Then back to Randy and Pappy at the wall. Randy is concerned that Samson and the Preacher haven’t showed yet, but Pappy keeps him at the wall, it’s the safest place for them to be and Pappy wants to finish his story.
Now, it’s time for the Rabbit to go after the Godfather. There’s a story told by a black man, about a white family moving out of an apartment, he runs to the apartment and “there’s three niggers jumping on the fire escape and three more inside.” I’ll paraphrase the rest by saying once they moved in “three million Jews” moved out and they got the whole neighborhood. The man telling the story, then dances in front of Miss America singing the original song from the introduction of the movie. Miss America calls rape and the man is hung.
Next we see the insides of the Mafia. There seems to be infighting among the Mafia families, because the Godfather can’t control the Rabbit. So the Godfather calls for a hit on the Rabbit. The Mafia is displayed in an odd way. A small clown, naked women, and a bunch of homosexuals and cross-dressers as part of the family. I’m not that familiar with the Mafia, but for some reason this portrayal seems, ironic in some way. When Mario, the small clown, goes to gather the family to announce the hit he runs into two of the homosexuals in the family fooling around in a garbage can. One of them says, “there’s nothing wrong with sex, if you don’t get excessive with it.” It’s another truth, unrelated to the story at hand, but relevant to society at the time, and probably still relevant today.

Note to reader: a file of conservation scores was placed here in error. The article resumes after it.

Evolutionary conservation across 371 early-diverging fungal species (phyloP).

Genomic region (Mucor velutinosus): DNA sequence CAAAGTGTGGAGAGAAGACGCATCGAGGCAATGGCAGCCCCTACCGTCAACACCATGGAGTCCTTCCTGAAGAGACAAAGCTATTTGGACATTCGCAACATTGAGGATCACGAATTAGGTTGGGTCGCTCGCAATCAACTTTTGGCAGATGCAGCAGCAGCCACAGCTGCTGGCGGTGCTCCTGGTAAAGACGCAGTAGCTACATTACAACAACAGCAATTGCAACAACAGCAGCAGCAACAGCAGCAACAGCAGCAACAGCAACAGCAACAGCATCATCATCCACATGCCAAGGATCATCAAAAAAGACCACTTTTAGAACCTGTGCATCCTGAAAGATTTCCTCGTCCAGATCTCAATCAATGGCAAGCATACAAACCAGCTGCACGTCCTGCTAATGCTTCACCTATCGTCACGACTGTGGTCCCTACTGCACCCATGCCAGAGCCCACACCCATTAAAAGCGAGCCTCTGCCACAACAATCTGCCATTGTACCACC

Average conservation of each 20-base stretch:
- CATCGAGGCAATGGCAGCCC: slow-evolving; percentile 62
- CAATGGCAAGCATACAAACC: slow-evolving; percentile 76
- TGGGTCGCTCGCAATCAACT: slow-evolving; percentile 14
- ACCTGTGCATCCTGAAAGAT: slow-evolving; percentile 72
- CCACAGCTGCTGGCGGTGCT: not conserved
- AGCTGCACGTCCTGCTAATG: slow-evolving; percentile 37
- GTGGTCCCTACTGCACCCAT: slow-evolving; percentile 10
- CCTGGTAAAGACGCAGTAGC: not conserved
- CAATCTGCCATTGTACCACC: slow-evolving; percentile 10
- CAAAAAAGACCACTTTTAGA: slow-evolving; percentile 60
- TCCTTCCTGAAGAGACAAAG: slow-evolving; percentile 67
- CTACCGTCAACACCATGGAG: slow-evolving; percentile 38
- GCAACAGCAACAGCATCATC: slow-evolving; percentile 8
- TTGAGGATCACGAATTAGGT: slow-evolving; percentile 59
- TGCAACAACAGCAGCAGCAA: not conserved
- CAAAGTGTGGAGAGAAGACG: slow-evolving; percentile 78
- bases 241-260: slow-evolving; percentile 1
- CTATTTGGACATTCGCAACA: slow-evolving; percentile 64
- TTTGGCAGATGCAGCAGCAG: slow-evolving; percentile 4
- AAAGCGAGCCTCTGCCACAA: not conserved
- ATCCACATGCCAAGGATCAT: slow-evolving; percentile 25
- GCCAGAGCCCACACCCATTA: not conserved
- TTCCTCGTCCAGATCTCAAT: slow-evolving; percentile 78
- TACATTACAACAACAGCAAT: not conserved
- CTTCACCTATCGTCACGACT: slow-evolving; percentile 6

The son Sonny is chosen for the contract on the Rabbit, paints himself black and plays guitar outside of a club. He gets Rabbit’s attention, says “Greetings from the Mafia,” and shoots Bear, not the Rabbit. While trying to make his getaway Rabbit shoots him, he crashes and that’s that. Sonny’s funeral is held on an empty subway car. When he’s returned home, his mother is heartbroken.
Bear wasn’t sure what to do after being shot. So he decided to find Preacher Fox, who it turns out opened a whore house. When Bear shows up, he’s stripped of his clothes and married by Fox, who says he’ll divorce them tomorrow. Bear and the woman agree, and the Fox presses a button and the two fall through the floor to a bed and consummate their marriage.
The next scene is of Fox and the Godfather, it seems as though Fox is running with the Mafia for the protection of his establishment. Fox tries to give the Godfather his monthly kickback, but the Godfather tells him to keep it, he wants more. He wants the Rabbit. Fox tells him a plan, that if he handles Bear properly, Bear can deliver the Rabbit. So the Godfather makes Bear a heavyweight champion boxer. This plan makes the Godfather happy and he dances with his wife, with photographs and his wife tries to kill him to protect her sons. But she’s shot before she can shoot.
So the plan goes into action, Fox and Mario, the small clown meet with Bear. Bear doesn’t quite think it’s on the level, but his wife convinces him to stick it out and they dance. After the dance, there is a live action white couple talking to Bear’s woman about how wonderful it is to have black people in their establishment. The conversation is awkward, as I expect it would be. While that’s going on Fox tries talking to Bear about becoming a heavyweight boxer. Mario comes over to join the conversation. Bear still not thinking this is all on the level is posed a question by Marion, “you think you’re going to save your race all by yourself?” Bear’s woman convinces him to say yes, and so Bear became a boxer for the Mafia.